There is no doubt that some addiction counselors get a lot out of their professional memberships in industry and trade organizations. These professional membership entities offer addiction counselors support in the form of education and camaraderie with other like-minded professionals. Yet some addiction counselors choose not to join these organizations, citing the cost or the time it takes to get the full benefit out of membership.
This article discusses some of the top professional organizations for addiction counselors and reviews some of the benefits of joining these organizations.
There are a handful of organizations designed specifically for the needs of addiction counselors. They include:
By far the largest professional organization for addiction counselors is NAADAC, the Association for Addiction for Professionals. Membership includes a variety of addiction professionals, from addiction counselors to staff and even physicians. NAADAC has credentialed more than 21,000 addiction counselors. In addition, they offer education, advocacy, and other professional services.
One of the clear benefits of these organizations is the professional camaraderie and peer-to-peer discussions that occur. The AAAP spells out this particular benefit of membership on their website, stating:
Members are welcomed into a collegial environment where they have the opportunity to meet new colleagues, learn up close from thought leaders and contribute their own knowledge to an ever-expanding dialogue.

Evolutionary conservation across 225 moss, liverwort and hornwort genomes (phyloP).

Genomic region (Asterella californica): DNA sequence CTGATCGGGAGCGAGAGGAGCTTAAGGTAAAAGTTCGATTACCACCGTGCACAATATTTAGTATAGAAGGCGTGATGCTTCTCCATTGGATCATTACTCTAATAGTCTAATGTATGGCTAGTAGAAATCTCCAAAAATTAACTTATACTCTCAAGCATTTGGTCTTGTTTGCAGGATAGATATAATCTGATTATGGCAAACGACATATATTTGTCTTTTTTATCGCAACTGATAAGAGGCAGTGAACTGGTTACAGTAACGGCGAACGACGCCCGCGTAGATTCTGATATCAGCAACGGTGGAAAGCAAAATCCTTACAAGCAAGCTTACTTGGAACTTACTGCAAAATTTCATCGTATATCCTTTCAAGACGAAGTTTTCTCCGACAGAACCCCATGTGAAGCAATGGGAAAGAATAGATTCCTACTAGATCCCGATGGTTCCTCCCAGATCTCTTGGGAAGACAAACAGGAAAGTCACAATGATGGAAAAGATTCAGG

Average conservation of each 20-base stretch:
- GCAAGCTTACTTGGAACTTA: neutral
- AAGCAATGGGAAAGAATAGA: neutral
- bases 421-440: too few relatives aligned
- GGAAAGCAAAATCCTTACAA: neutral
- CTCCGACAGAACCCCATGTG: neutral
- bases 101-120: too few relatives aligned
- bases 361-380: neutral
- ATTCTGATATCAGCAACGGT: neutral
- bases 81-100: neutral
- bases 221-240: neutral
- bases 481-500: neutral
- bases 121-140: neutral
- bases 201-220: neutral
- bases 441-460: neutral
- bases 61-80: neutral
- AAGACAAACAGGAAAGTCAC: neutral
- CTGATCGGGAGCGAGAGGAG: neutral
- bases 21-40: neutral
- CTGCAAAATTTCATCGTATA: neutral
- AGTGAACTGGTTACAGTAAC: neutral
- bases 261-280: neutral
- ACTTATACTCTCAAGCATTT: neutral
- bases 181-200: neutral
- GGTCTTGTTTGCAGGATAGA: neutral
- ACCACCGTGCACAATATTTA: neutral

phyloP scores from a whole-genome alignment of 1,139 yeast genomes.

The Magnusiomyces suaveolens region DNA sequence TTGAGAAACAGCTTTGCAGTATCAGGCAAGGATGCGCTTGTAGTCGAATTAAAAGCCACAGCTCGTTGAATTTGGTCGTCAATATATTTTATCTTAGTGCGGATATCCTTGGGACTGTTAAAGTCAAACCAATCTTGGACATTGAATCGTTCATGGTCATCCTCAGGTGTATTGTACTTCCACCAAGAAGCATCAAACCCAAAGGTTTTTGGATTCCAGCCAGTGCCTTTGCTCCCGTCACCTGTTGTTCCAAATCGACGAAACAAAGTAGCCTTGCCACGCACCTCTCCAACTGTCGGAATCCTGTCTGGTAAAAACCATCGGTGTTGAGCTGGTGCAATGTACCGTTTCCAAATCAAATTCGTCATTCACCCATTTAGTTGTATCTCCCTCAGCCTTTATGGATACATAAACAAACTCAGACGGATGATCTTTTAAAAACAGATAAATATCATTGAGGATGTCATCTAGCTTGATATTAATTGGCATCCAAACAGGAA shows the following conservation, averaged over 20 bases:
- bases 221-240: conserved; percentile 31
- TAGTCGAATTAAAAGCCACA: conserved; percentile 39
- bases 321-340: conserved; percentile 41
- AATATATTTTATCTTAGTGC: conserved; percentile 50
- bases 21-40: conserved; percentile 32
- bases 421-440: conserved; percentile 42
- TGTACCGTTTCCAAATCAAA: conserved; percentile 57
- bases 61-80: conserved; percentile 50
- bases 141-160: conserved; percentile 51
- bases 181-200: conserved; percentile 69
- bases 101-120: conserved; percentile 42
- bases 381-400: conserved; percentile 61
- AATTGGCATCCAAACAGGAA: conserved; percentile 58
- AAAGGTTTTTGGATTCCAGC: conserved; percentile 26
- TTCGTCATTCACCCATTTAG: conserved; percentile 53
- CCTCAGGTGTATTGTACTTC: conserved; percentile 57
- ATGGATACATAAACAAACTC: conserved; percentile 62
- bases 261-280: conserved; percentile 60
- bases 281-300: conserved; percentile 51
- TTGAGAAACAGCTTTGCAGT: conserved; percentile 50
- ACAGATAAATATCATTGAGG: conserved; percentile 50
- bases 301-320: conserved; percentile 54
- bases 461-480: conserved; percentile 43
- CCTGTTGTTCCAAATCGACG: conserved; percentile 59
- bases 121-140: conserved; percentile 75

The ability to network with peers while discussing the day-to-day challenges of addiction counseling remains a very strong benefit of these organizations.
Many of these organizations also offer group discounts on common professional services such as liability and malpractice insurance.
Education and the opportunity to publish, along with access to scientific studies and research, all rank high on the list of benefits for addiction counselors. Many of these entities offer credentialing programs that are not only required by law but also professionally preferred.
Because many addiction services organizations rely upon federal funding, the advocacy work these non-profits engage in remains crucially important to anyone in this profession as well as the patients themselves.
By supporting these professional organizations for addiction counselors, members contribute not only to their individual success in the field but also help raise awareness of the difficult and challenging disorders they treat and the plight of the patients who seek their help.